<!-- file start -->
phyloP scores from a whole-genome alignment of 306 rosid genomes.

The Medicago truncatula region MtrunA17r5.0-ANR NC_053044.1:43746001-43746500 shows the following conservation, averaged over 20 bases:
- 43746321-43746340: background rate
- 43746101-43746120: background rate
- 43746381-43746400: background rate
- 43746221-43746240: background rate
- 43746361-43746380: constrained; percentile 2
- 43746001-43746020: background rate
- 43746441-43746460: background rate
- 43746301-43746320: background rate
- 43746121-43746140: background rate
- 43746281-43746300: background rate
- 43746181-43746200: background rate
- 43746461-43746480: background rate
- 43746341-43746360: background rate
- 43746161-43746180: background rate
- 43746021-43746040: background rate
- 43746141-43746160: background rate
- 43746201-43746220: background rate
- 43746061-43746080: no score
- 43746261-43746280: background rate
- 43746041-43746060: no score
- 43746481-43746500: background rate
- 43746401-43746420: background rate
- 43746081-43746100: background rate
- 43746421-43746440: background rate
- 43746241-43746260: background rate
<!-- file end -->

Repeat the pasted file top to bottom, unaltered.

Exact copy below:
phyloP scores from a whole-genome alignment of 306 rosid genomes.

The Medicago truncatula region MtrunA17r5.0-ANR NC_053044.1:43746001-43746500 shows the following conservation, averaged over 20 bases:
- 43746321-43746340: background rate
- 43746101-43746120: background rate
- 43746381-43746400: background rate
- 43746221-43746240: background rate
- 43746361-43746380: constrained; percentile 2
- 43746001-43746020: background rate
- 43746441-43746460: background rate
- 43746301-43746320: background rate
- 43746121-43746140: background rate
- 43746281-43746300: background rate
- 43746181-43746200: background rate
- 43746461-43746480: background rate
- 43746341-43746360: background rate
- 43746161-43746180: background rate
- 43746021-43746040: background rate
- 43746141-43746160: background rate
- 43746201-43746220: background rate
- 43746061-43746080: no score
- 43746261-43746280: background rate
- 43746041-43746060: no score
- 43746481-43746500: background rate
- 43746401-43746420: background rate
- 43746081-43746100: background rate
- 43746421-43746440: background rate
- 43746241-43746260: background rate